Many elderly people recalled that Sultan Haji Omar Ali Saifuddien himself was a famous pencarok and would shout words of encouragement to his teammates during the race. He had a difficult task of manoeuvring the boat as pencarok and as lead rower.

In the book ‘Memoir Seorang Negarawan’ written by Dr Muhammad Hadi Muhamad Melayong, the author described His Highness Sultan Haji Omar ‘Ali Saifuddien Sa‘adul Khairi Waddien as a keen sportsman and one of his interests was to take part in boat races. His Highness team usually takes first prize and his boat named ‘Seri Gudam’ designed by His Highness himself won as many as six times. Sultan Haji Omar ‘Ali Saifuddien himself took part in the rowing boat races and also the fast boats. For the fast boat, His Highness designed the boat himself and in the construction of the boat, he would be assisted by Pengarah Haji Mokti and Haji Murah. Sultan Haji Omar ‘Ali Saifuddien has been known to construct boats as his hobby at both Istana Darussalam and Istana Darul Hana.

In the latter years when outboards fitted with power motors of about 15hp entered the scene, there was a new set of players and teams. Now boats like ‘Pila-Pila’, ‘Sporting Star’, and ‘Garuda’ appeared on the scene.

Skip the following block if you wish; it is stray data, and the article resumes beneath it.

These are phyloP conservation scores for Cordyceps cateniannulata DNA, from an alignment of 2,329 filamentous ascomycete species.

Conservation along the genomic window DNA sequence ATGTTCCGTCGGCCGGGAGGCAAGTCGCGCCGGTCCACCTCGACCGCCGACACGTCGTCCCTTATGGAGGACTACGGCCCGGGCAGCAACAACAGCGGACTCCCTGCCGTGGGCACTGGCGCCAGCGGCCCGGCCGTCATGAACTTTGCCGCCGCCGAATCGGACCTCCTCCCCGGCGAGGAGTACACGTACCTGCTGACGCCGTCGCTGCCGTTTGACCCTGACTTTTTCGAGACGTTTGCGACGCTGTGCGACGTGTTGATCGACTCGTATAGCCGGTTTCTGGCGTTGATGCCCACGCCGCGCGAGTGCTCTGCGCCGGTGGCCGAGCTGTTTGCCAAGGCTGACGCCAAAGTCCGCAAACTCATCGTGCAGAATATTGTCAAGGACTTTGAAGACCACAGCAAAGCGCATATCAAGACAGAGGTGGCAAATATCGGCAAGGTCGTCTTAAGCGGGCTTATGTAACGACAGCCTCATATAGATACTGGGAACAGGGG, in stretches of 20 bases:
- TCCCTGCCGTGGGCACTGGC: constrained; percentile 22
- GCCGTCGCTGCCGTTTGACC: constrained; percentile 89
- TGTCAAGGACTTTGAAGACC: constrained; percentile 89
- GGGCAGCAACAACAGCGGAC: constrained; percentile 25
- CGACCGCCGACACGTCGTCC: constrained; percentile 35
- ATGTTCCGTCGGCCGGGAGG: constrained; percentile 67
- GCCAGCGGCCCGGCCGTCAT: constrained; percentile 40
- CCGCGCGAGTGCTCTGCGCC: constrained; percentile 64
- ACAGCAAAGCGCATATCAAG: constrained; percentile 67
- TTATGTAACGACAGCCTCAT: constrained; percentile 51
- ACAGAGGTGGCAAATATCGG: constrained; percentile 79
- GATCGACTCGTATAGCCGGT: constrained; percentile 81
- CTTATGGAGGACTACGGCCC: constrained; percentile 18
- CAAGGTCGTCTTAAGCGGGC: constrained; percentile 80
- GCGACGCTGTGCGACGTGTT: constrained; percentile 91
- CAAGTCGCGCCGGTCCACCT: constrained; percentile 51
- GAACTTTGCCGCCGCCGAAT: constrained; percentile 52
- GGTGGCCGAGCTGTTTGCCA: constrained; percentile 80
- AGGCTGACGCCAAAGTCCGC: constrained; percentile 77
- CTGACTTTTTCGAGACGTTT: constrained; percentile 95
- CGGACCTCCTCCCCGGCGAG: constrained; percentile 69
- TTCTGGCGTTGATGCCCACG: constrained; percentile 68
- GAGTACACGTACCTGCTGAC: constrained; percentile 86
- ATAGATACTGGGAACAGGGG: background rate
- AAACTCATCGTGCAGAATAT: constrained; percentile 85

On the river banks too, there were a number of activities, rather like today’s nightly birthday celebrations for His Highness. There were so many people who came to Brunei, especially for the regatta, that something had to be done to entertain the visitors. This year, local products from across the country will be displayed by members of various Mukim and Village Consultative Councils to promote their mukims’ or villages’ local handicrafts and places of interests.

There would be a number of stage performances such as ‘Pertunjukan Pentas Bengsawan’, ‘Bangsawan Seri Noran’ and ‘Bangsawan Si Bakir’. These stage performances came from Singapore and Indonesia as well as the performers from Brunei. Last year, on the eve of the Regatta, performers and dancers from the Culture and Arts Division of the Ministry of Culture, Youth and Sports performed various traditional and ethnic Brunei songs and dances.

Sunday, January 27, 2013

History of Temburong Roads

From Borneo Bulletin Archives
MAY 4, 1968 – Sappers from 67 Gurkha Independent Field Squadron have played a small but important part in launching the Brunei Government’s Temburong roading project.
Last year the squadron undertook to build the first access road for the contractors. It runs southwards for about three miles from the Bangar-Limbang road alongside the Sungai Pandaruan as far as Bukok.
And what a job it has turned out to be.
Gurkha plant operators have been on a seven-days-a-week working schedule to try to beat the bad weather. More than 50 per cent of working time has been lost through rain, which rapidly turns freshly-worked surfaces into sticky, unworkable mud if they have not been packed by rollers.
Just south of Kampong Belais a hillside section about 300 yards long has started to creep towards the river.